Saturday, 20 June 2015

Of butterflies and bees

My latest visit to Kentle Wood took the form of a gentle stroll as I was still feeling fragile after a viral infection. Fortunately the weather was lovely and insects abounded, also taking advantage of the dry, sunny conditions.
A Buff-tailed Bumble Bee on a hogweed umbel.
Kentle Wood, Daventry. 15 June, 2015

This Buff-tailed Bumble Bee, Bombus terrestris, was busy on a umbel of Hogweed. These flower-heads were also a trysting-place for many pairs of the beetle Oedemera nobilis, the swollen-thighed males often tumbling to the ground grasping the relatively gracile females. Not much sign of any subtle foreplay!

The Harlequin Ladybird is one of our larger ladybirds.
Kentle Wood, Daventry. 15 June, 2015
Our most familiar beetles are probably ladybirds. I photographed this Harlequin Ladybird, Harmonia axyridis, as it was a rather eye-catching specimen. It seemed to be a variation on the succinea form but what was striking was its size. At eight millimetres it was near the top of the range for this species. Handsome perhaps, but evidence is accumulating of the serious effect it is having on our native species, since it is very partial to the larvae of other ladybirds

At the other end of the scale was Rhizobius litura. Small (about 3 mm maximum), brown, hairy and with no discernible pattern, it looks quite unlike the usual ladybirds, but that is indeed what it is. In fact it was not until I'd arrived home that I realised what I had netted. It is probably very common but is so easily overlooked that it may be under-recorded. My specimen was swept from a flower-rich sward.

There is a view that moths are dull and fly at night whereas butterflies are colourful and fly in the daytime. While this may be broadly true there are many moths which break this pattern.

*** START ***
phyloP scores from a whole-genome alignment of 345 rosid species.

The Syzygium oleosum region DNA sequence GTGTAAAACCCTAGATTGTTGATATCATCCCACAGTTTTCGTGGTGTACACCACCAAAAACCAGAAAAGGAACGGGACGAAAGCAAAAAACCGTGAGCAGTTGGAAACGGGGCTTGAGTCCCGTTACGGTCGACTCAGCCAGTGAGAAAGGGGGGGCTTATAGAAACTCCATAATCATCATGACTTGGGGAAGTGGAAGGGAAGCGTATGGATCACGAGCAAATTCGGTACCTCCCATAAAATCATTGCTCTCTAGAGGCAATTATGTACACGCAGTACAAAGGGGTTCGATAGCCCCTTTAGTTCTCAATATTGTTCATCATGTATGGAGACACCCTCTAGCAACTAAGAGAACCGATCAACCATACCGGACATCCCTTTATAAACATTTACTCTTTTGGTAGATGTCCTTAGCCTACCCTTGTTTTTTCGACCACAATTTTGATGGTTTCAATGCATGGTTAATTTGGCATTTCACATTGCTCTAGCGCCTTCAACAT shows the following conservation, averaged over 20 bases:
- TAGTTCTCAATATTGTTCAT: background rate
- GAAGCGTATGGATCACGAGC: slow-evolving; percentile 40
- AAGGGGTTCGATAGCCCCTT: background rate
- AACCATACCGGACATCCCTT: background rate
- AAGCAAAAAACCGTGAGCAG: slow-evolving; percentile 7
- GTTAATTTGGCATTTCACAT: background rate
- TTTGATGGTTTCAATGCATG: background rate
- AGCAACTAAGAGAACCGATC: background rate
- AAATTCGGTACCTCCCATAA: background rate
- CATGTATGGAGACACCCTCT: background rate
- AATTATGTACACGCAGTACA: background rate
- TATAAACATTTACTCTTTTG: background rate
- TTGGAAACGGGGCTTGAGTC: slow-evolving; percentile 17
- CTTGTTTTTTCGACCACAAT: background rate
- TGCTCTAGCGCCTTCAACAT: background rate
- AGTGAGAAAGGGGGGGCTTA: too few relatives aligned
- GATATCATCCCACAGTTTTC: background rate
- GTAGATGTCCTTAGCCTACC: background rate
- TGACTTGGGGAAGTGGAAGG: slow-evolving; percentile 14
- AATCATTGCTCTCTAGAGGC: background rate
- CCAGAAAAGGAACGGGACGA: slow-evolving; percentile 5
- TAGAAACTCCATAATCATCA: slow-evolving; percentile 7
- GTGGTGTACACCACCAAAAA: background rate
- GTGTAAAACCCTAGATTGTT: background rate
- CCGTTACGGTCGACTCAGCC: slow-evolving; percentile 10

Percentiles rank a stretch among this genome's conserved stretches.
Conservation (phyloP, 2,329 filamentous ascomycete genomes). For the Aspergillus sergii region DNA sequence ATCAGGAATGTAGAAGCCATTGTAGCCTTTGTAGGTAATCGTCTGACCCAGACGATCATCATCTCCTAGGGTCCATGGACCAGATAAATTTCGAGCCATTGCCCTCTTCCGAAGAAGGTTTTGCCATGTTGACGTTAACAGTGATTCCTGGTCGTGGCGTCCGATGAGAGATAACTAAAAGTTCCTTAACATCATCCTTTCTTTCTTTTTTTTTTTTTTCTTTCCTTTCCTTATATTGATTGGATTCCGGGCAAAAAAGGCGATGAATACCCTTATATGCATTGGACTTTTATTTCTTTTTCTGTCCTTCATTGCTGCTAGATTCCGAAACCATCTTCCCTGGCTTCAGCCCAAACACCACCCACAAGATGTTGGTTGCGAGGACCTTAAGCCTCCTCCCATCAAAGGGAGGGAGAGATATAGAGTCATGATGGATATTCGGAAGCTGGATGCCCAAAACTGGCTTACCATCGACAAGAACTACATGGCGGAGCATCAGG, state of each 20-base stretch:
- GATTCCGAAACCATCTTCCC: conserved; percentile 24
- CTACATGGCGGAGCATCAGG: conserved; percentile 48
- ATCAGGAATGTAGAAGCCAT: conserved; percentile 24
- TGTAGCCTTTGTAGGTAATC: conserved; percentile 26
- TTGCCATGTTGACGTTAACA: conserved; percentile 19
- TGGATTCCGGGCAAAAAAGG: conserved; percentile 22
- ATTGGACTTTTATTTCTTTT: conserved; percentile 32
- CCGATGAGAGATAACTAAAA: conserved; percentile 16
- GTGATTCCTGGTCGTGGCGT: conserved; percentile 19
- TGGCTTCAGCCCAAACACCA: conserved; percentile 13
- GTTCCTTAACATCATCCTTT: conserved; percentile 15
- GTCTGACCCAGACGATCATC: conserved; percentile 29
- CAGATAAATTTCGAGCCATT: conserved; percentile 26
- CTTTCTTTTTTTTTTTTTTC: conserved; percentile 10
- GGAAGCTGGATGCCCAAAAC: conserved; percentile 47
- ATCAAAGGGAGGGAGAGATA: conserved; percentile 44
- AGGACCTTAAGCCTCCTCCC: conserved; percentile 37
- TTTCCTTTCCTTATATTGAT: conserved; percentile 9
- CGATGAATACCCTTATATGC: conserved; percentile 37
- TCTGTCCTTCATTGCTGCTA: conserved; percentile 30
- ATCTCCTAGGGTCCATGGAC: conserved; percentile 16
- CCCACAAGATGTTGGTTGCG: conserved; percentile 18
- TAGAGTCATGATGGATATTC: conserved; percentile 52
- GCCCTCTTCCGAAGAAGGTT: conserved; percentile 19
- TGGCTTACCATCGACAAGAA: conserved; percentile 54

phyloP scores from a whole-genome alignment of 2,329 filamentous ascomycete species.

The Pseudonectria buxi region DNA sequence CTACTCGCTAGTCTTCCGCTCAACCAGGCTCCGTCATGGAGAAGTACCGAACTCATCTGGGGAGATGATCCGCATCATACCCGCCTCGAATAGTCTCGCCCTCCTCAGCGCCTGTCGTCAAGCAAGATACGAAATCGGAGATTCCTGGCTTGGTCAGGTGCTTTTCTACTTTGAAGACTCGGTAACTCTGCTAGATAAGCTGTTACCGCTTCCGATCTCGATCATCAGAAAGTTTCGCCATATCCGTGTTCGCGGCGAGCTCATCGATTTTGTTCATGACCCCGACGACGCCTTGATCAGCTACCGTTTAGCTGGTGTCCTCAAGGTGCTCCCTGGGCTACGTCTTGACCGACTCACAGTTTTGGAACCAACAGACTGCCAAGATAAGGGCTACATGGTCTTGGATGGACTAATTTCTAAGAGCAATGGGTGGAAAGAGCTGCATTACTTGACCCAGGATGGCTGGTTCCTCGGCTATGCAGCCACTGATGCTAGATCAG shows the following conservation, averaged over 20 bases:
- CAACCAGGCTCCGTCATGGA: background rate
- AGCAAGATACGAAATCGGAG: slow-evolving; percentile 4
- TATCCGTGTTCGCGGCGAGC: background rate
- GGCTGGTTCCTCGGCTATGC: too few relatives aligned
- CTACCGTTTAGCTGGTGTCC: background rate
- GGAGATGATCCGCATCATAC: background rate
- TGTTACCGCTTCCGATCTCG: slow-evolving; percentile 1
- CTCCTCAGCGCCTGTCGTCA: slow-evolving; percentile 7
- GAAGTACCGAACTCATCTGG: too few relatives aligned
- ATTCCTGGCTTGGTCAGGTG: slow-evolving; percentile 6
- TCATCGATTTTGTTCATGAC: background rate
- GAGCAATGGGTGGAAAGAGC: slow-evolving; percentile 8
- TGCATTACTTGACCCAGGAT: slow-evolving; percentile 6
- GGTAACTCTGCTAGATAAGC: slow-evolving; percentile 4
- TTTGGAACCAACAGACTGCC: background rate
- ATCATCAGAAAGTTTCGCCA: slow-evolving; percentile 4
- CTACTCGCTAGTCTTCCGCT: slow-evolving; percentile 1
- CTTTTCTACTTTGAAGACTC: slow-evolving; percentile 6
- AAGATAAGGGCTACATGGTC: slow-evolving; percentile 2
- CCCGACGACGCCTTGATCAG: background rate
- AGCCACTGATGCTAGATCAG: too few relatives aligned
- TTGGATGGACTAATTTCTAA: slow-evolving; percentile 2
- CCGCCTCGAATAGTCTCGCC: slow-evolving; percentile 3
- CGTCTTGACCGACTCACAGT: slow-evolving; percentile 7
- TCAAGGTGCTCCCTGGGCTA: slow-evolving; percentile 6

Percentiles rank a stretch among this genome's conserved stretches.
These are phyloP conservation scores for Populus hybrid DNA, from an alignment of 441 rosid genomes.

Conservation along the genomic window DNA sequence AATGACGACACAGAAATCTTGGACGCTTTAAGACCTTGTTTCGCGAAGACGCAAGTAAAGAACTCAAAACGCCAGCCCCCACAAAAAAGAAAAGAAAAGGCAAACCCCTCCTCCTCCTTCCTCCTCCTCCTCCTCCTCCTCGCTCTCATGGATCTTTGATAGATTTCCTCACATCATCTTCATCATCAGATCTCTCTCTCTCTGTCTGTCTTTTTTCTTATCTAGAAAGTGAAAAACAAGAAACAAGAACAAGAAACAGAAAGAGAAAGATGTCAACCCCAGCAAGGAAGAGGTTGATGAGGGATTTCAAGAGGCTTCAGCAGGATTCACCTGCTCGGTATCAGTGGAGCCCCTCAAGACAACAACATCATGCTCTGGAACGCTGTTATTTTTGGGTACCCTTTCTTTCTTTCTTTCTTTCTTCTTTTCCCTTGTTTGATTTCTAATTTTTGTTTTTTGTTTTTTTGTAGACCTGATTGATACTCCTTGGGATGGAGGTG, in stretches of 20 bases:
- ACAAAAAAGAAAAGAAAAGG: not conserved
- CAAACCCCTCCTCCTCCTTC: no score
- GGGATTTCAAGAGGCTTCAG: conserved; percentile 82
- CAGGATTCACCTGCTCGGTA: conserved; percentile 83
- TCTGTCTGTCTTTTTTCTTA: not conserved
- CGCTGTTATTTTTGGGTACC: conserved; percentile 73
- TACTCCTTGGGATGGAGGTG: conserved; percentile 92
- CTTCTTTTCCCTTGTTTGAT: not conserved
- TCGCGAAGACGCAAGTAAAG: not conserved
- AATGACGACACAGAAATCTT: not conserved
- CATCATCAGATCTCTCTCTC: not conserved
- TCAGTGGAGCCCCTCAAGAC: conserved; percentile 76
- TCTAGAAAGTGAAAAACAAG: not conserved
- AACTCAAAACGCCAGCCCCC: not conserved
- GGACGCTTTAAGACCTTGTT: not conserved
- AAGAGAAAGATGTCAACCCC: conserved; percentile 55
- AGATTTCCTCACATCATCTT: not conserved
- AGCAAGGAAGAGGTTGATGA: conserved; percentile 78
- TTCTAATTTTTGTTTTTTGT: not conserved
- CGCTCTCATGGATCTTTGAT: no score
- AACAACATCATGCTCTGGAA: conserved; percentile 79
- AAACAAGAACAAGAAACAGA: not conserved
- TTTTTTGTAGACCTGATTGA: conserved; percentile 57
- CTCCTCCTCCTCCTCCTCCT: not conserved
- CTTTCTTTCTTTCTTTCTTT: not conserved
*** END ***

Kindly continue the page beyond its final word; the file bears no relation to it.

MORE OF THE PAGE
Silver Y Moth on a clover leaf. Kentle Wood, Daventry,
Northants. 18 June, 2015
The Silver Y moth, Autographa gamma, gets its name - rather obviously - from the Y (gamma) -shaped mark on its forewings. It is one of the day-fliers and is very common in meadows and even gardens almost every summer. I say almost because because it is a migratory species, arriving in huge numbers from the continent when conditions are right. Once here it will breed and produce a late summer generation but it rarely seems to survive our winters.

Painted Lady and Brimstone butterflies also passed through but failed to pause for a photo-shoot.
A female Common Blue. Kentle Wood, Daventry.
18 June, 2015

More accommodating was this female Common Blue, Polyommatus icarus. There are several 'blues' native to Britain but with practice they are not usually difficult to separate. The females have more subdued colouring than the males.
The small but attractive flower of a Field Pansy.
Kentle Wood, Daventry. 18 June, 2016

A Field Pansy nodded to me as I approached the stile to depart. The individual flowers are pretty but small and furthermore the plant has a weedy, sprawling character. Although very common in arable fields I was pleased to see it. With this species six more flowering plants were added to the site list together with another sixteen invertebrates. Not bad at all.

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